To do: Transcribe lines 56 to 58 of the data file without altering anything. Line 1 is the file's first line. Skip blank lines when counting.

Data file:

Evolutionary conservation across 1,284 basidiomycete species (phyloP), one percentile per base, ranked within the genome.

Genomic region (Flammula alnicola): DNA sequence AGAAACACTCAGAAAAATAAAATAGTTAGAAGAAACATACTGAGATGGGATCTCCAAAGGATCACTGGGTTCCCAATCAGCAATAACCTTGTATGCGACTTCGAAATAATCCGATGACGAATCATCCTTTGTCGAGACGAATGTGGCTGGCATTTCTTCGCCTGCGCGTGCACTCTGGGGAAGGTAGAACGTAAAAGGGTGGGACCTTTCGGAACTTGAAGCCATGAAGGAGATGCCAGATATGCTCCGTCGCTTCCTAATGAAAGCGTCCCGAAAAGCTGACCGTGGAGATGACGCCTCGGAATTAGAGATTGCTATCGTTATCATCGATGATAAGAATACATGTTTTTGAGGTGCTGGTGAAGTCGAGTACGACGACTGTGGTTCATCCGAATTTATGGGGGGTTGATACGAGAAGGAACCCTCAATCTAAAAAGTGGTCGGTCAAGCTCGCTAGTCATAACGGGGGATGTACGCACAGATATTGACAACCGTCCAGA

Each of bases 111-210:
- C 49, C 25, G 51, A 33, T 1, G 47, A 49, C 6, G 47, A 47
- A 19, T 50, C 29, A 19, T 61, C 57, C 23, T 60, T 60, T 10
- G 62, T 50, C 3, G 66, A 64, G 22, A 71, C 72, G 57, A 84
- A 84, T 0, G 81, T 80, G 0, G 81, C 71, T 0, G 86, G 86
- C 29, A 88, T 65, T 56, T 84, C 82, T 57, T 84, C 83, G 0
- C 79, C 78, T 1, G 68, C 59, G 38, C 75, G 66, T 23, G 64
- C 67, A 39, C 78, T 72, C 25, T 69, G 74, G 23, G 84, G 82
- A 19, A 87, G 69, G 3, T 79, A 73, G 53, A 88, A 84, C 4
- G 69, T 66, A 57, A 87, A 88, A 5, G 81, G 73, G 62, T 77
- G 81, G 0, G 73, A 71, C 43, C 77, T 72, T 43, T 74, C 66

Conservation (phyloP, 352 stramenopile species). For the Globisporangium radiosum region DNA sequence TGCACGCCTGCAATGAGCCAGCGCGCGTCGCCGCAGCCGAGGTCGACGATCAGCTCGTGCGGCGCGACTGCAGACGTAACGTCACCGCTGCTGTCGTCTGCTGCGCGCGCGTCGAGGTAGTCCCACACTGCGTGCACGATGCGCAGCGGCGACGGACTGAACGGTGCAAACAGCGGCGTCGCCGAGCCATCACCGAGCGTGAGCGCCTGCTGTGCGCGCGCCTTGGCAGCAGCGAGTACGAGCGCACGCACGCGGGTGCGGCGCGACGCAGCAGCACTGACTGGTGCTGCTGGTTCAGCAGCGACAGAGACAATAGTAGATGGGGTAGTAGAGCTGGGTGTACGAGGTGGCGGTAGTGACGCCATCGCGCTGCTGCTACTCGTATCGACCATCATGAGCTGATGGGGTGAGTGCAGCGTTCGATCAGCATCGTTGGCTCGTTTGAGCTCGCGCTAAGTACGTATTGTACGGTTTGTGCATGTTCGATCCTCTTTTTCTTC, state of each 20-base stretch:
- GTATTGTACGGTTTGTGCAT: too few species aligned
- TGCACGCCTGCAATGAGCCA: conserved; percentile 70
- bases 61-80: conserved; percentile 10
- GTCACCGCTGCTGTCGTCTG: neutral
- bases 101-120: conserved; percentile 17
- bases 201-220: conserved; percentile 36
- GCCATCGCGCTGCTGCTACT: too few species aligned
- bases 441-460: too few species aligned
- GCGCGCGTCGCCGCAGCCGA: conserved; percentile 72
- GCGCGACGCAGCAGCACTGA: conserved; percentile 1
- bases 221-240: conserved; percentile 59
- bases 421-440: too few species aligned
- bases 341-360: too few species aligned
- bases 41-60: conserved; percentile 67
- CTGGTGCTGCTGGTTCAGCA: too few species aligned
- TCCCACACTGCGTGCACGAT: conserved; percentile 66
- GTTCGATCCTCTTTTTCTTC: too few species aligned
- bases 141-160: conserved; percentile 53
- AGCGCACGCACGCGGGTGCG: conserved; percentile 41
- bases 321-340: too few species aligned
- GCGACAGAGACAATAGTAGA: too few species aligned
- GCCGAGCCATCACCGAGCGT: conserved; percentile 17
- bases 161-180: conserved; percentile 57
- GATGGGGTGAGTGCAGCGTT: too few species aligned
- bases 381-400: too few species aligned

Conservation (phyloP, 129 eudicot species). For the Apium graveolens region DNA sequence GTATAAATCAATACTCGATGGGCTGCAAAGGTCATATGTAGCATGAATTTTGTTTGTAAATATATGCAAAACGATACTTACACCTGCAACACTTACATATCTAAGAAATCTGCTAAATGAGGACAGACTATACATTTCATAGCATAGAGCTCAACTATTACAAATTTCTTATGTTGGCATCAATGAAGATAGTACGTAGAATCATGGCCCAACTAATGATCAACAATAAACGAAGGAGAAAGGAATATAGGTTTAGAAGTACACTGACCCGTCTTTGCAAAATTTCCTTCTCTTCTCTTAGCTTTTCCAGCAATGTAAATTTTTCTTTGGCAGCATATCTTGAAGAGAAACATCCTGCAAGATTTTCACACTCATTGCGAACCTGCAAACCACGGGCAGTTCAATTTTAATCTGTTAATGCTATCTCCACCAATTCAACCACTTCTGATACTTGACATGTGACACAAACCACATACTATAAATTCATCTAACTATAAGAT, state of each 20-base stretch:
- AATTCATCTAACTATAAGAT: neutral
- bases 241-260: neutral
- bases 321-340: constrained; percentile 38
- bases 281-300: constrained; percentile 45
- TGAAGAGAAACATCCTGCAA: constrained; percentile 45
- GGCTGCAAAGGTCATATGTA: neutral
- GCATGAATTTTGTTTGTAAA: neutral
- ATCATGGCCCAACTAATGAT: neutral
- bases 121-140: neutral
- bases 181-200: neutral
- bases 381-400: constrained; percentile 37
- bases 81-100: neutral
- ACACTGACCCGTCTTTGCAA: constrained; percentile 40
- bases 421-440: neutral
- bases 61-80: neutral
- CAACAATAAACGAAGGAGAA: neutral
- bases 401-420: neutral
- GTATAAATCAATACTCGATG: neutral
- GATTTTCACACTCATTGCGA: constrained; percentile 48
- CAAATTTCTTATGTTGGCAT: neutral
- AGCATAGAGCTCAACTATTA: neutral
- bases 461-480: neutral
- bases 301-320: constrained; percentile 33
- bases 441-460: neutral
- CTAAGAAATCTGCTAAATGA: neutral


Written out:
- CAACAATAAACGAAGGAGAA: neutral
- bases 401-420: neutral
- GTATAAATCAATACTCGATG: neutral